Totton college students Armin Penzes, Riley Cole, Midnight Cook, Shannon Harris and the aforementioned James were runners.  Fellow student Matthew Wright was placed within the horde as a mole, along with fellow moles Thomas Rawlings and my brother, Howard Tribe.  I tasked them with taking charge of a zombie group each.

Less makeup students arrived than anticipated from the London college of Beauty Therapy but there were still 19 of them, plus two lecturers.  I was so grateful for the effort they went to in travelling down from London by coach and they arrived extremely keen and raring to go.  Nine makeup students, plus a lecturer, attended from Solent University.  They had exactly the same positive attitude towards the production.  Lead injury detail makeup artists for the day were the returning Molly Savery and Rhianna Kingdon.  Both mucked in with helping getting the horde prepped.

I made a point of meeting and greeting as many extras as I could, keen to thank them for giving up their time.  They were all genuinely lovely, nice people and all seemed to instantly gel.  I then addressed them all by megaphone and explained the rough order of events.

As expected and planned-for, some extras had arrived pre made-up, so whilst the majority were still being ‘gorified’, we made a start around 9.50am.  We filmed some shots at the bottom of the ten acre field, where my character Jack appeared from the woods, followed by members of the deceased community that would come to be known as the ‘tree zombies’! 

I’d mistakenly thought that Armin was competent with operating the boom, when in fact he’d never used one.  We therefore used the opportunity to train student Armin and Billy oversaw this.  Giorgio started on camera.  When Sam arrived, he took a second camera and got shots of the zombies from the side s they emerged from the tree line.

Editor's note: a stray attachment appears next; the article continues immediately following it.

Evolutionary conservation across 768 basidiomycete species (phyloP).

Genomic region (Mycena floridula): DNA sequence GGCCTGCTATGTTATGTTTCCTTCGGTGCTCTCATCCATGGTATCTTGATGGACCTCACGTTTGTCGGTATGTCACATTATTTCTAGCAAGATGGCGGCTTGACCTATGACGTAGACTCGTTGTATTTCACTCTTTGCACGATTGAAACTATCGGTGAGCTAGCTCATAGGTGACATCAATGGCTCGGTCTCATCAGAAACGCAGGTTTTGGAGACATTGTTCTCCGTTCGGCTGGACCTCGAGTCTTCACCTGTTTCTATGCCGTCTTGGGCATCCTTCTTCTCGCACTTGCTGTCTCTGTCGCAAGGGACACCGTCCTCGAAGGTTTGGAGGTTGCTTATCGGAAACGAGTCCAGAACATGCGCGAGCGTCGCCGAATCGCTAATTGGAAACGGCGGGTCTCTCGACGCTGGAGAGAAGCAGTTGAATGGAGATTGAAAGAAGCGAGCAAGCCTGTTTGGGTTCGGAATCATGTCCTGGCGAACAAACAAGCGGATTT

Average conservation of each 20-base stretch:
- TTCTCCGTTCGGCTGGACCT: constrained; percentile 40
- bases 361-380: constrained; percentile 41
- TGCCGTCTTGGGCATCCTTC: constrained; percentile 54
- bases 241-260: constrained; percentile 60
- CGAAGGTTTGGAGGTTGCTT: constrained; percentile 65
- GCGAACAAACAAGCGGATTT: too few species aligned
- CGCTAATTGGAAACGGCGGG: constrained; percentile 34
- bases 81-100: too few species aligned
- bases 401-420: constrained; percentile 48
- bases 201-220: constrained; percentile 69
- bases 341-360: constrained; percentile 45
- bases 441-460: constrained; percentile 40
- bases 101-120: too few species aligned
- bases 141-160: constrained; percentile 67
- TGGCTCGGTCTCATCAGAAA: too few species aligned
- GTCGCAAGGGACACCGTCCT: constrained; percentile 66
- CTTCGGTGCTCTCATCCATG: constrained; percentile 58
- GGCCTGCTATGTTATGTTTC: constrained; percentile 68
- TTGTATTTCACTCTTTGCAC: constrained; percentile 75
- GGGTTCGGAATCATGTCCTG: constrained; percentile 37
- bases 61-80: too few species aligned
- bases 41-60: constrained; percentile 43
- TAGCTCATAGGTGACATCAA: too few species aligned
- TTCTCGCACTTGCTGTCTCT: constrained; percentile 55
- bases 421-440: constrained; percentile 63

I received a call from the Co-op confirming our supplies were ready for collection and tasked my mother with collecting these.  Little did I know she’d require a small removal truck!

When word reached me that there had been no activity in the car park for an hour, I called back my father and Mat and stood down James on the front gate.  Mat was put on field guard duties.  James gave his radio to Howard, so I had means to communicate with the horde.  When the horde were all made-up, they made their way to the top end of the field, awaiting instruction.

We still had a few shots to finish where we were, so I sent Sam and Armin up to the top to record foley sound including individual zombies, small groups and the whole horde.  With the odd sound-cameo by a dog walker chatting over the fence. 

I gather Luke then took on the important role of keeping morale up within the horde whilst they patiently waited, even getting them to floss!  (As in the modern dance – not a mass zombie teeth cleaning exercise).  Howard also tells me he was talking to them about Love Island and asking the vegetarians within the horde why they wouldn’t eat meat and yet had a fascination with human flesh!

Meanwhile down the bottom, so to speak, I was having trouble getting my primary weapon out, being a baseball bat Jack had hammered nails into.  You may recall the anecdote…

Firstly, I was incapable of reaching the bat, which was sticking out the bag on my back.  Secondly, once we cheated things slightly, I still couldn’t pull it out, as the nails kept catching the fabric.

I then proceeded to make hungover Giorgio jump out his skin, by charging at the camera screaming “Arrrrrrgh!” without warning. 

When we finished those shots, I sent everyone up the top end, whilst I dived into the woods and swapped my clean jeans for a bloodier pair.

We then got some great shots of the horde walking past the camera, along with shots of me running amongst them with a hammer.  Georgia Jackson, of the Daily Echo, then attended and took video and photographs of the action unfolding.  I was briefly interviewed before cracking on with further shots.  I had planned to follow these with aerial shots courtesy of Billy and his drone, however, the weather took a turn for the worse and we experienced a downpour.  I therefore called time for lunch.  The announcement of the Co-op survival package noticeably increased morale at a vital time!  And blimey did they deliver the goods!  A HUGE thank you to Botley Co-op for the generous supply of goodies for our students, extras and crew.